Several countries now use Norwegian tech which brings impressive savings for both climate and society, with Portugal next to join.
If the whole of Europe were to take on the Norwegian technology, a collective saving of power comparable to the consumption of 35 million households could be made.
In Norway, transport is the cause of 1/3rd of climate emissions and of this railway is just 0.3% which demonstrates that trains use the least energy per passenger for all modes of transport. Despite this fact, Bane NOR is still working to create an even more climate-friendly and sustainable railway and an important part of this is Erex, which is a power-saving system which can cut around 30% of the power used by trains.
Dyre Martin Gulbrandsen, Head of Energy Trading at Bane NOR, said:
“Thanks to this system, trains now consume only 75 per cent of the energy they previously used. This leads to lower energy bills for train operators and saves the environment from unnecessary power consumption. A real win-win situation,”
The innovative system has been developed and is operated in Oslo by Bane NOR who is also a leader in demonstrating environmentally friendly approaches to their European neighbours.
Dyre Martin Gulbrandsen goes on to explain:
“We consider collaboration and the sharing of knowledge to be crucial and we are happy to share the technology with any country wishing to partner with us. We have therefore focused on a major joint effort in which we learn from one another and share costs. We are excited that Portugal will now be joining the effort,”
Nine countries have now joined up and are using the technology, these are Belgium, Denmark, Finland, Luxembourg, the Netherlands, Spain, Switzerland, Sweden and Norway. Portugal is now coming on board and has become a test partner and are heading towards a full partnership. As part of the test phase, Portugal will learn the system whilst gaining experience from the other members.
Climate benefits from the system are made by measuring and monitoring the energy usage of trains and this can be carried out with data collected by Erex. Train operators can analyse where and when they generate and use the most power and this details how train drivers should drive in order to minimise consumption.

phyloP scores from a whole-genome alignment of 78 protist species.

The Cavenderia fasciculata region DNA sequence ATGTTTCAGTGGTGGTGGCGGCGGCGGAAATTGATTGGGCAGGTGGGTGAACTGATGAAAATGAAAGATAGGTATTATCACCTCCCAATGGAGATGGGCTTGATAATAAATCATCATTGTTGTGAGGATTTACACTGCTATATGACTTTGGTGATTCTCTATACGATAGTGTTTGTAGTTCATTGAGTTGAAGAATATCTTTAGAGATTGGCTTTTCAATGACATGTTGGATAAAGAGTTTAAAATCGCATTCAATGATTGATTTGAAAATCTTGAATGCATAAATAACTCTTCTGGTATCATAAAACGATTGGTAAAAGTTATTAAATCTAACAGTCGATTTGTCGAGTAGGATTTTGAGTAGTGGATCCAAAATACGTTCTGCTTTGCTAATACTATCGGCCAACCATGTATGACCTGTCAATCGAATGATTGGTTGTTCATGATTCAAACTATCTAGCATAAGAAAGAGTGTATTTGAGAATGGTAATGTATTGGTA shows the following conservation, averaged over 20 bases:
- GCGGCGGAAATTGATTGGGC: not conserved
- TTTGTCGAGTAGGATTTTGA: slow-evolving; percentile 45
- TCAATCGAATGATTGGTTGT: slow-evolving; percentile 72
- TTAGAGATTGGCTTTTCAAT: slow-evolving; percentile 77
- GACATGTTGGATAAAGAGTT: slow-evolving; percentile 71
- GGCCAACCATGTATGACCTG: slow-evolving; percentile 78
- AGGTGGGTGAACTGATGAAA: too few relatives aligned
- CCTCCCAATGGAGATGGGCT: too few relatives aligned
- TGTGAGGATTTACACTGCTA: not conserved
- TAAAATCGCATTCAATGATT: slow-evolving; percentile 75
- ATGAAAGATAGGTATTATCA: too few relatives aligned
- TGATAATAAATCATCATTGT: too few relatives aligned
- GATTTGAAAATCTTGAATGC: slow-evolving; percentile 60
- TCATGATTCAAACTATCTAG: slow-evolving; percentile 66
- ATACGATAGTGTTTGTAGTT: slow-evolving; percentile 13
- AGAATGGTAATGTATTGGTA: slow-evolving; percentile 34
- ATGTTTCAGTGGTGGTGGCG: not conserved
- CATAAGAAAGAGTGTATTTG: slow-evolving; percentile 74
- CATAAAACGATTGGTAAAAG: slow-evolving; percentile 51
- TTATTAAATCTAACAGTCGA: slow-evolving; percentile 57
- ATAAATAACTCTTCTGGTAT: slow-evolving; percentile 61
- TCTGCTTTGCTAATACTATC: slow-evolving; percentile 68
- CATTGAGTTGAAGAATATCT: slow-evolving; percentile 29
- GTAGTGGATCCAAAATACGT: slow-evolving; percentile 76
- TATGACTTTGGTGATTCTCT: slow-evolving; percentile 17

Dyre Martin Gulbrandsen explains further:
“Modern trains work in the same way as an electric car. The train generates power when braking and consumes more power when it needs energy to accelerate,”
Energy savings can be made during braking and by train drivers altering their driving style to use less power.
Dyre Martin Gulbrandsen also says :
“We find that certain train drivers make consumption savings of up to 30 per cent. This energy is fed back to the electricity grid via the catenary line and can be sold on to other trains or consumers like you and me. In the past, much of this energy was lost because of heating and braking,”
“This is crucial for the climate and for the railway becoming even more competitive,”
- Erex is an IT system that uses advanced energy-metering systems on trains.
- Was created by Bane NOR’s predecessor, the Norwegian National Rail Administration, in 2003. The system is currently developed and operated by Bane NOR.
- Enables rail operators to understand their energy consumption so that they can reduce both consumption and costs.
- The information from Erex is used, as source, for training train drivers so that they can develop an efficient and energy-friendly driving style from the very beginning.
- The system leads to a cut of up to 25-30 per cent in train energy consumption.
- In Europe, there are 7,000 trains using this technology.
- Erex is owned by a collaboration between railway organisations in nine European countries: Switzerland, Spain, Belgium, the Netherlands, Luxembourg, Denmark, Finland, Sweden and Norway. This partnership is called Eress.
- The EU requires all trains to have the chance to utilise this kind of savings technology. The Norwegian system, Erex, is the only one which has been fully developed according to EU regulation